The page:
Something to keep in mind is how easily you can add information and content into your PKMS. For example, if I read a blog post I like, I can easily save it to Evernote or Notion. I can also import my notes from my Kindle.
Some software solutions are more like creating a library, like Evernote. Others like Obsidian and Roam Research are about connecting your notes and using the software to create content too, not just storing it.
Another consideration is cost. Roam Research has a monthly fee, Evernote and Notion both have free versions.
2. Capture. What information and data will you capture?
Every day, we are bombarded by information, people and companies vying for our attention. Not all of them actually deserve our attention. Furthermore, with so much information easily searchable on our computers or phones, it doesn’t make sense to save everything for future reference.
I capture information related to projects (tasks with deadlines), responsibilities (ongoing areas to maintain, like vacations, health, photography), and interests (like painting, block printing, and poetry). This is loosely modeled after Tiago Forte’s system of PARA, or Projects, Areas, Resources, and Archives.
I let other information flow by me, knowing that if it ever becomes and interest or a responsibility or a project, I won’t have any trouble finding it again to put into my system.
3. Capture. How will you store information so it is readily accessible by future you?
This is the meat of your PKMS. All of the software solutions have search functions, and some allow you to create tags and keywords as another way to find your notes.
It makes sense, however, to have some sort of framework or structure for saving information.
In my system, I use two high level folders called projects (for my projects) and areas (for my responsibilities and interests).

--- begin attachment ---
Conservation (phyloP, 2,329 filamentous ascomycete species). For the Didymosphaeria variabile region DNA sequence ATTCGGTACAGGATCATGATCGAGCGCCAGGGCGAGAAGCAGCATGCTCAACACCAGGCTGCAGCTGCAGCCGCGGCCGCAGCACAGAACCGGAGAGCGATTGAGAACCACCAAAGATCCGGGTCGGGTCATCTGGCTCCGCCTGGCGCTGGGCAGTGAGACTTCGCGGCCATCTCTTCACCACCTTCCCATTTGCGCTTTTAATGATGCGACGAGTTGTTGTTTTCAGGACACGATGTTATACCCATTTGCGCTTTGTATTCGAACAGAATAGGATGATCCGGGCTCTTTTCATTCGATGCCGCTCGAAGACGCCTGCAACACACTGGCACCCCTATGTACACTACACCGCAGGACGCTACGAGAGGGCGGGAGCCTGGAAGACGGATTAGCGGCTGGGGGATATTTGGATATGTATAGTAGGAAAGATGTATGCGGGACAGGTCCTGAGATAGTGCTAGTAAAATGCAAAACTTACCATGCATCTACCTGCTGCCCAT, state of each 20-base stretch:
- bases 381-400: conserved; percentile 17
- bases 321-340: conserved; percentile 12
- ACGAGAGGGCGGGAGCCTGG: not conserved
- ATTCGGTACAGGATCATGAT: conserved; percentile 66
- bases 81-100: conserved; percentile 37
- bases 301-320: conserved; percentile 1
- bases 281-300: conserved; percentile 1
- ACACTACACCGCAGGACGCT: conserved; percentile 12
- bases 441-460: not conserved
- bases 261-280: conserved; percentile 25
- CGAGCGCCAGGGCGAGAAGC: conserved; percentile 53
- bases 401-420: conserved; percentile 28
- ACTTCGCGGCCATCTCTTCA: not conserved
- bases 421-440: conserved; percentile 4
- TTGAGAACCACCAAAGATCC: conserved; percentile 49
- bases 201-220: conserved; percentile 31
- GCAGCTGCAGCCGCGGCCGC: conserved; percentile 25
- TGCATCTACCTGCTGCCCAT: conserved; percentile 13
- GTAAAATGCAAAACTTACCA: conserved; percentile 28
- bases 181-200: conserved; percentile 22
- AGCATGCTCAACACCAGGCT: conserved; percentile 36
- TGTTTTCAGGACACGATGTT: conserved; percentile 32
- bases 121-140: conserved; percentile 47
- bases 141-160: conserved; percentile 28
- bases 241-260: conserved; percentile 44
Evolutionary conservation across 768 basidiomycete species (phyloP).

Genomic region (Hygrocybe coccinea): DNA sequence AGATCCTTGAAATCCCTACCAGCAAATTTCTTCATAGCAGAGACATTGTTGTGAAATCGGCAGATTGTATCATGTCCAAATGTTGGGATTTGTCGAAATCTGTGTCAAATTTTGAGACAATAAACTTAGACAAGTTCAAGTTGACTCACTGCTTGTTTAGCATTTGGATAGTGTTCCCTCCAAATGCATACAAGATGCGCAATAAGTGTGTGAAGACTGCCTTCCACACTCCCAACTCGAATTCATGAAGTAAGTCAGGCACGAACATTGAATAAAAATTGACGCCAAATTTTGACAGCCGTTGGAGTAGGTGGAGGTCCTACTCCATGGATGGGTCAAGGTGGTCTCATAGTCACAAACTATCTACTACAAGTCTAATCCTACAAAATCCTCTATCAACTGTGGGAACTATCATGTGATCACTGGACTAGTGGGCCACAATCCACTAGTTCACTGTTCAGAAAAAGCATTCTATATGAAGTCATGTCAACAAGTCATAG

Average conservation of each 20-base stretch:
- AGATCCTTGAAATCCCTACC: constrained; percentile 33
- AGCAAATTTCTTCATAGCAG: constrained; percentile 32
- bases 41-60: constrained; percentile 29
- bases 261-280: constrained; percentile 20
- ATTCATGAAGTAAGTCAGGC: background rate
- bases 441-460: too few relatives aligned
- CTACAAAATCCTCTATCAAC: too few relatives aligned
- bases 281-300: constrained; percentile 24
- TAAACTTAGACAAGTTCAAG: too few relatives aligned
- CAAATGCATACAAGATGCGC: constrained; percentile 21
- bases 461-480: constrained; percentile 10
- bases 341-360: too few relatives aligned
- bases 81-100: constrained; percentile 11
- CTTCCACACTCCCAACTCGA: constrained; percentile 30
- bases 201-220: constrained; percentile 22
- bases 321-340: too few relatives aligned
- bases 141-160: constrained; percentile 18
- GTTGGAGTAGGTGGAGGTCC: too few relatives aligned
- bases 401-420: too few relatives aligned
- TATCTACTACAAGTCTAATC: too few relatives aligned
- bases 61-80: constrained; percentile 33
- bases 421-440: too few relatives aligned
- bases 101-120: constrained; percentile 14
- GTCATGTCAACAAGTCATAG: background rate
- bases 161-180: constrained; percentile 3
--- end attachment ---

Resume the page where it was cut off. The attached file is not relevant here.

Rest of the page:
Projects are related to tasks I am working on that have a deadline. I try not to have too many projects going on at one time; between 5-10. When a project is completed, I move it to the relevant area.
Areas are my responsibilities and interests. Responsibilities are areas I have to maintain, like my business bookkeeping or holiday planning. Interests are areas that I’m curious about and enjoy, like art or mindfulness.
Tiago makes a great point about how one’s to-do list should only include projects, things that have deadlines. He says your project list should change week to week to create a rhythm and momentum of completion and crossing things off of your list. He points out that having a to-do list filled with areas of responsibility is problematic because that item will ALWAYS be on your to-do list (since it’s an area with a standard that needs to be maintained) and it’s therefore demoralizing since you can never cross it off. This makes perfect sense to me — I love my to-do lists now that I only put time-bound tasks on it.
Tiago also recommends using your second brain organizational structure across all of your apps and programs because consistency will make it easier to retrieve and store information. So my projects and areas are the same in my email program, my hard drive on my computer, and in Notion.
4. Review. How will you systematically review, process, and synthesize information in your PKM?
One school of thought is that the purpose of collecting and organizing information is to create something with it, a blog article, a book, a project. Most PKMS advocates dislike the idea of hoarding and collecting information just to have it, although there are some who enjoy the idea of a digital garden of ideas that they might not necessarily act on.
This is the weak link in my system right now. I don’t have a system for reviewing information – I simply retrieve it when I need it. Different applications make review and connecting notes easier than Notion does. For example, Roam Research and Obsidian are excellent for linking the notes you create and the information you save, so if you write about mindfulness you can also see all of the other times you wrote about mindfulness too. This connecting of ideas and resources can be extremely fruitful in terms of producing output and it is something I would like to incorporate when I develop my review process.
Final Notes About Building a Second Brain
Think of your knowledge management system as a garden that needs maintenance and tending, not as a work of art that you work on until it is complete. This relieves you of the pressure to create the BEST system from the beginning. Your needs will change and grow, and the tools you prefer will evolve. It’s okay to change things up! I’m still tinkering with my Notion dashboard.
Just jump in and learn by doing! If you have any questions or comments or just want to chat about Notion or knowledge management systems, you can get in touch here.